Despite early predictions from many experts downplaying expectations of insurers' potential losses from the Deepwater Horizon disaster, new information from Fitch Ratings indicates that the rupture may run far deeper.

Fitch said that the Deepwater Horizon explosion could result in insured losses of as much as $6 billion, according to a Bloomberg report.

The explosion was “a material event for the reinsurance sector,” Chris Waterman, a managing director with Fitch, said Wednesday during a presentation in Zurich, Bloomberg wrote.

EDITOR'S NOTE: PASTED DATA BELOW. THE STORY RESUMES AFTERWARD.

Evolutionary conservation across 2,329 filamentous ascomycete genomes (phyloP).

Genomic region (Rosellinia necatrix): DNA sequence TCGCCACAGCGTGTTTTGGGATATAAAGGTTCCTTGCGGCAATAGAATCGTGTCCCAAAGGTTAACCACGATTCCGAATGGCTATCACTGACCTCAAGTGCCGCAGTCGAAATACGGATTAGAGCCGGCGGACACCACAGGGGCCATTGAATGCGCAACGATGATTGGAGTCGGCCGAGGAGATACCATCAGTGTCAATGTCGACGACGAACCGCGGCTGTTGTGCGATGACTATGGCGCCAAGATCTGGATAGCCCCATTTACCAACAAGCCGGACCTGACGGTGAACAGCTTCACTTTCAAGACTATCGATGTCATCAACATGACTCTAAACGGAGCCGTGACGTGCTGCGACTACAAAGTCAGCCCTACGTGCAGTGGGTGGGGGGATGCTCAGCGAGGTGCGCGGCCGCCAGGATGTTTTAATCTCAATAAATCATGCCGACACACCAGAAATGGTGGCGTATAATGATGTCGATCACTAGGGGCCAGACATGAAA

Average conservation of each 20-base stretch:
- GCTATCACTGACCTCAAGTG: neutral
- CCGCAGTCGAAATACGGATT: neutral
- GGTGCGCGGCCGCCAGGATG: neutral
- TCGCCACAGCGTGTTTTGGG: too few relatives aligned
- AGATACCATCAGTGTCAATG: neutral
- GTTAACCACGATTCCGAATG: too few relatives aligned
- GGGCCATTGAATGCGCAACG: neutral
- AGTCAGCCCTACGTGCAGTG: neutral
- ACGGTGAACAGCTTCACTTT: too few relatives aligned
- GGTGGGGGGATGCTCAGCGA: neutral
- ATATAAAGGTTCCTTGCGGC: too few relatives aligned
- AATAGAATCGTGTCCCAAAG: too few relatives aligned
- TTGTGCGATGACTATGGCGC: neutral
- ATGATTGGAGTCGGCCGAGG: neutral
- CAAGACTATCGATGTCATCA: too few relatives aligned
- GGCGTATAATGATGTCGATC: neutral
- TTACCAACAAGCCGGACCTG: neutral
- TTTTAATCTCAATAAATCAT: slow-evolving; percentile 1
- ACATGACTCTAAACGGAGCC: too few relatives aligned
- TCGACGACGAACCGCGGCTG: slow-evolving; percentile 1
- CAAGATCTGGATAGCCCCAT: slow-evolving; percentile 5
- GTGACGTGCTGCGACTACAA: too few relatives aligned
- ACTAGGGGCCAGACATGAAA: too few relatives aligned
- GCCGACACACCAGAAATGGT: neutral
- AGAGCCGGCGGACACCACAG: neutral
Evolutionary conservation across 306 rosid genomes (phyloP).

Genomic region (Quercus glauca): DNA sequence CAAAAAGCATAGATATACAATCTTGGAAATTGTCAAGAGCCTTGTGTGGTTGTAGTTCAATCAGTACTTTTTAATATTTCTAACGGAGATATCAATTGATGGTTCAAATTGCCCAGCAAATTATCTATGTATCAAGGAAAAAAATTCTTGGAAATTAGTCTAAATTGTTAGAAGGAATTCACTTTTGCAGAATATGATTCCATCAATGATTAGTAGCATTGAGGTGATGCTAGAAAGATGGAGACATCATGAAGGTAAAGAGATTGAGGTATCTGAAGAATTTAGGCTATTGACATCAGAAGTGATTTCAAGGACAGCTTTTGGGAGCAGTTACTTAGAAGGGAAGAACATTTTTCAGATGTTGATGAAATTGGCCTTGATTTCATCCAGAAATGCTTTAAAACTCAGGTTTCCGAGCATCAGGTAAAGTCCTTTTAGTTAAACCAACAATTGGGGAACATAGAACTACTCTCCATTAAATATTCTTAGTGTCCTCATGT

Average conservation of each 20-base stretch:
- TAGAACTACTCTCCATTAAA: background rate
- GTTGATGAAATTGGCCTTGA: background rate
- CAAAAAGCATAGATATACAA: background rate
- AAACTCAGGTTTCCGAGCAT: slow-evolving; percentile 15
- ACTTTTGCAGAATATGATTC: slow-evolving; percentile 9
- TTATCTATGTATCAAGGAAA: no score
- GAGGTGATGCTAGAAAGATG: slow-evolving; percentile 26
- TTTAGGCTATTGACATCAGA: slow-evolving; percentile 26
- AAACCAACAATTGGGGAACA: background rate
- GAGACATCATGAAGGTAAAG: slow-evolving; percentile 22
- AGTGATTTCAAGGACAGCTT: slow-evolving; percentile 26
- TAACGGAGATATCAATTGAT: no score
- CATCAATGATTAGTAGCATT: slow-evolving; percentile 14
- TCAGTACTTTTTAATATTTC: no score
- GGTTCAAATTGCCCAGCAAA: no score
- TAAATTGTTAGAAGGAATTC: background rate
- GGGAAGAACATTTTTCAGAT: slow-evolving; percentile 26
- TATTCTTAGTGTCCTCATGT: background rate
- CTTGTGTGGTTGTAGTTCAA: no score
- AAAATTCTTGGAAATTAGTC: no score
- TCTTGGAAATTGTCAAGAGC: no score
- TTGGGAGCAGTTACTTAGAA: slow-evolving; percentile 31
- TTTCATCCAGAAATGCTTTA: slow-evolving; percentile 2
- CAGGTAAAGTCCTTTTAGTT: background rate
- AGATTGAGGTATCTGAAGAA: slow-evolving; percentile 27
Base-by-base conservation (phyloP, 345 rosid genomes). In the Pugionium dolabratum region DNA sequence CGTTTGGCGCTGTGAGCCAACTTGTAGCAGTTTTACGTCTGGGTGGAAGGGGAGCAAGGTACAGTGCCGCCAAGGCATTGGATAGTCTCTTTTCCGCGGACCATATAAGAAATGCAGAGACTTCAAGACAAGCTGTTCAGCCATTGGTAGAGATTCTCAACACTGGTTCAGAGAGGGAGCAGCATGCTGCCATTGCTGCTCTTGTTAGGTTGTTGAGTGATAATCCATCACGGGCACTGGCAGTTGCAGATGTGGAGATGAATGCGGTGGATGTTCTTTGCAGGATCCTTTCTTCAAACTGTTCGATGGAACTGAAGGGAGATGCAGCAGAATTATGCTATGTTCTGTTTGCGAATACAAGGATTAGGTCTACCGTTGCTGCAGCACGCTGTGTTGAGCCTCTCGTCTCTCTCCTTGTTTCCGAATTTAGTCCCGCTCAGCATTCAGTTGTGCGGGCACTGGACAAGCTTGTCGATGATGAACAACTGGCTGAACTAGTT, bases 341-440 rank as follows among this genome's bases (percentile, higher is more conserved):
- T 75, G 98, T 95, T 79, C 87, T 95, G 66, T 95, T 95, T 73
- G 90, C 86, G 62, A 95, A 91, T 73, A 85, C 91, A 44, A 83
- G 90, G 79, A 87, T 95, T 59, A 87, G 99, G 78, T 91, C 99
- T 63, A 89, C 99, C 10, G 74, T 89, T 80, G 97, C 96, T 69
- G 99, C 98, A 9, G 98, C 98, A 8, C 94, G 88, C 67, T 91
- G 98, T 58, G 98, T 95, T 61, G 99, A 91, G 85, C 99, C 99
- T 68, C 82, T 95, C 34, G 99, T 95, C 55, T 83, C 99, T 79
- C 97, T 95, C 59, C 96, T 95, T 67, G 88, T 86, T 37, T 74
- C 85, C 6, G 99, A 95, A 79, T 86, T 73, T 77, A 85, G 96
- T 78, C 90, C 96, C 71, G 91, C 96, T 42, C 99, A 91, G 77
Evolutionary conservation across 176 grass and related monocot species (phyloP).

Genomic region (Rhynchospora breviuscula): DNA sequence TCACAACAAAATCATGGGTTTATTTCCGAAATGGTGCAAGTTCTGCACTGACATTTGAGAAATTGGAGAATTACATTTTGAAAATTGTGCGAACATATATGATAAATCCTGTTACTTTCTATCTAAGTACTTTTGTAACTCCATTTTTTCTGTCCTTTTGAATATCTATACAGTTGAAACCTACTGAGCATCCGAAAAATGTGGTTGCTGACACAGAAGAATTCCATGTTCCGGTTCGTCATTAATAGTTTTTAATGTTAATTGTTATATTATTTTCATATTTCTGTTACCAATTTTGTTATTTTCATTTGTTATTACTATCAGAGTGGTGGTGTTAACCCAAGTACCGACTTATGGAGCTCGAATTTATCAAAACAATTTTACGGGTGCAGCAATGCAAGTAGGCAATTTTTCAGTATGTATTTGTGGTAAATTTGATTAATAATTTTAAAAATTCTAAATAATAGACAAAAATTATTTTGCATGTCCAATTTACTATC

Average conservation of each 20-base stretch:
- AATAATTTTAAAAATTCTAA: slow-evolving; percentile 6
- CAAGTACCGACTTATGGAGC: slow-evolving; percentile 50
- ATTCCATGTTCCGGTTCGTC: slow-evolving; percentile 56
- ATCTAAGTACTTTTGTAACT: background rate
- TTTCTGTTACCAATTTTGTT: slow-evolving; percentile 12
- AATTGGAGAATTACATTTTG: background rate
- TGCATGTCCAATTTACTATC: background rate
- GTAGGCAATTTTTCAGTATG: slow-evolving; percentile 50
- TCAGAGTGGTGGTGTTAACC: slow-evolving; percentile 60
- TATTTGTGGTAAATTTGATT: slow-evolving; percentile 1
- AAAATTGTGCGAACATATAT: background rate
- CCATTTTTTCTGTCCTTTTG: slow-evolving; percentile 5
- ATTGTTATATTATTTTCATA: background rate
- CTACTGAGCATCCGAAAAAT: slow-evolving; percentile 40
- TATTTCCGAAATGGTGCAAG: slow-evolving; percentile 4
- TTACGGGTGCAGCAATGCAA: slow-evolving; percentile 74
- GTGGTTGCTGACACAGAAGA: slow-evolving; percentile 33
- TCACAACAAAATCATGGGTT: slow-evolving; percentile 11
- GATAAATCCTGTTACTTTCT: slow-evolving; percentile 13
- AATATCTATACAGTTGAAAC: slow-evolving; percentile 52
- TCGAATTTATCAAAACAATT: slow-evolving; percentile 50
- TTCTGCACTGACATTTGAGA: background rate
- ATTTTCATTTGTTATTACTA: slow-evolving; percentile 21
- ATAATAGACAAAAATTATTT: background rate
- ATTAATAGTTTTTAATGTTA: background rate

Despite BP P.L.C. covering most of the cleanup expenses, the disaster may cost insurers between $4 billion and $6 billion, Bloomberg quoted Waterman as saying, with the total economic loss being $35 billion, he continued.

Earlier this year, Swiss Re estimated insured losses to be as much as $3.5 billion, which would make the oil rig explosion the largest man-made insurance loss since the September 11 terrorist attacks in New York. Back in May, Standard & Poors (S&P), predicted limited claims losses as a result of the spreading disaster. At the time, S&P believed that that despite the spread of the oil and its related contamination, the losses will be spread among multiple markets and reinsurers.


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